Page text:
Such fascination with any deviation from the norm can be traced back to the beginnings of the sex comedy. The Carry On series, beginning in 1959 with Carry On Sergeant, was suffused with an innocence and innuendo that became increasingly benign as sexual taboos in the media were slowly broken down during the so-called "permissive" decade of the Sixties. Dependent on repression and postcard humour, they were part of a confused reaction to dealing with the sudden frankness afforded to sexuality. Alongside this, films like What's New Pussycat? and That Touch of Mink increased the reliance upon chase sequences and farce - a pattern that would ultimately feed into Benny Hill's shows - while reducing emphasis on courtship. From a different perspective came the swinging London film, that sub-genre that spun off from the working-class kitchen-sinkers such as Saturday Night and Sunday Morning. Films like Gilbert's Alfie and Silvio Narizzano's Georgy Girl both celebrated and critiqued the sexual revolution. Deviance and physical seduction were promoted, though ultimately condemned. Michael Caine's Alfie, the blue-blazered Lothario who eventually receives his due when he is replaced by a younger man in the life of one of his women, eventually asks "What's it all about?", as the title song goes. That his life, as a single man with no attachments (he even loses his son) is empty, provides in the end no "peace of mind".

While Guru has been called an "Asian Alfie" for its cheeky chappie protagonist talking directly to camera, Johnson has noted the similarities in Swap: "The way Alfie was kind of with it at the time, at the cutting edge of what relationships were about then, bears resemblance to what Swap says about Nineties relationships. While you were having fun with the guy, you were also questioning what you felt about him. By the end, you see him questioning his own actions himself."

Like Alfie, where Caine is forced to face the aborted foetus from one of his women, both films serve up unpleasant denouements for their characters, begging the notion that our approach to sex on film is still tinged with notions of justice.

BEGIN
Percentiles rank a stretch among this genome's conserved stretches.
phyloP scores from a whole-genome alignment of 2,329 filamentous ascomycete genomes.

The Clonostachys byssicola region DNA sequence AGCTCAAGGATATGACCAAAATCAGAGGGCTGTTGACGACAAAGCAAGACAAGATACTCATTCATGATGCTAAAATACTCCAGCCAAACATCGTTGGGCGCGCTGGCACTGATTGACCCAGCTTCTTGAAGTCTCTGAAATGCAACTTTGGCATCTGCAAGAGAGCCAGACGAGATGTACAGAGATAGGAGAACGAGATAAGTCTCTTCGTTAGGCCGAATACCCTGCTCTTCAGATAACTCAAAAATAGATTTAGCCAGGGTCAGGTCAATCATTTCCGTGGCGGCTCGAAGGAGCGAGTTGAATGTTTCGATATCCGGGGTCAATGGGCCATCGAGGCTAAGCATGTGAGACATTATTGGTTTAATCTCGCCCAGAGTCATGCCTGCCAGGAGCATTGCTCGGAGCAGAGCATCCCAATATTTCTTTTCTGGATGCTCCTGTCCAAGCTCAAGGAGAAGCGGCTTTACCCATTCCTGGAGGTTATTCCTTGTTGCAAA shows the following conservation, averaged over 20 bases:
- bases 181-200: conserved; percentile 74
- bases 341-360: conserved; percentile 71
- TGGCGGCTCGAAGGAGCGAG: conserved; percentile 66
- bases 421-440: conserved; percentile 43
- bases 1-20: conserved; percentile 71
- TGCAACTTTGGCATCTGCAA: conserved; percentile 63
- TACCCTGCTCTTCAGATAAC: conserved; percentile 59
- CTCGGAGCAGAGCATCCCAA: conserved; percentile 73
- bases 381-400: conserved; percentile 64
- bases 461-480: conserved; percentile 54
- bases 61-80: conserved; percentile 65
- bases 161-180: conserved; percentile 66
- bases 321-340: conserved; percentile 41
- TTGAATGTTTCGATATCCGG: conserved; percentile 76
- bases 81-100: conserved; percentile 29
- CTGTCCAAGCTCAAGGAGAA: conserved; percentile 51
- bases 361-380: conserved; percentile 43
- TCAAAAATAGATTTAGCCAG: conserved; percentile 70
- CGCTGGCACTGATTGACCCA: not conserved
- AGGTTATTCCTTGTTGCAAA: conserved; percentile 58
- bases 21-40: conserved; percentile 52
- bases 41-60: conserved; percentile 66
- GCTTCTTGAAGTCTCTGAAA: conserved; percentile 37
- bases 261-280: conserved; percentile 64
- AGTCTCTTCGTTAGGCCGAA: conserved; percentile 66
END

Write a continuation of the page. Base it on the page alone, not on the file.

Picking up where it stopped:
The sex itself, to both films' credit, is open, liberal and biased towards neither gender. While Swap was banned in Singapore for its content, the cinema chain UCI refused to screen Guru because a projectionist claimed the film was offensive to Muslims - presumably because of the overt sexual activity. Yet both have a tendency to detail sexual activity through caricatured male-fantasy. The laddish nature of Julian, the goateed black-brief wearing seducer of Swap, and similarly Guru's Sanjay, are embodiments of "bloke" culture. Scenes of S&M, even when female-dominated, are similarly for the boys.

Johnson sees it as testament to the spirit of our age: "We have a very strange relationship to sexuality in Britain. I grew up in the era when the underwear sections of Gratton's catalogues were the only place you'd see a half-naked woman. Things like the Spice Girls and the advent of lesbian chic mean that things are now so open. Advertising has gone back to being almost sexist - but is seen as chic. The sex issue is now in your face, but on the other side there's still a definite prudishness. Sex may be toyed with on a superficial level, but underneath it's too disturbing to look at. All Saints have said `We're women, not girls', but they're the same age as the Spice Girls. It's to do with marketing, to do with tapping into our responses to the issue of sexuality. All Saints have a danger, the Spice Girls a coquettish innocence. Sex must be used in a certain way in Britain, to be got round."

That sex sells has never been in doubt; that openness is now prevalent is not a surprise, given the liberation that our age prides itself on. That it is still shrouded in a patronising cloud of morality is more worrying. As Guru's director Grewal says: "Sex should be the equivalent of a dinner." As it stands, the British approach is more like a light lunch.

`The Big Swap' opens tomorrow. `Guru In Seven' opens 10 July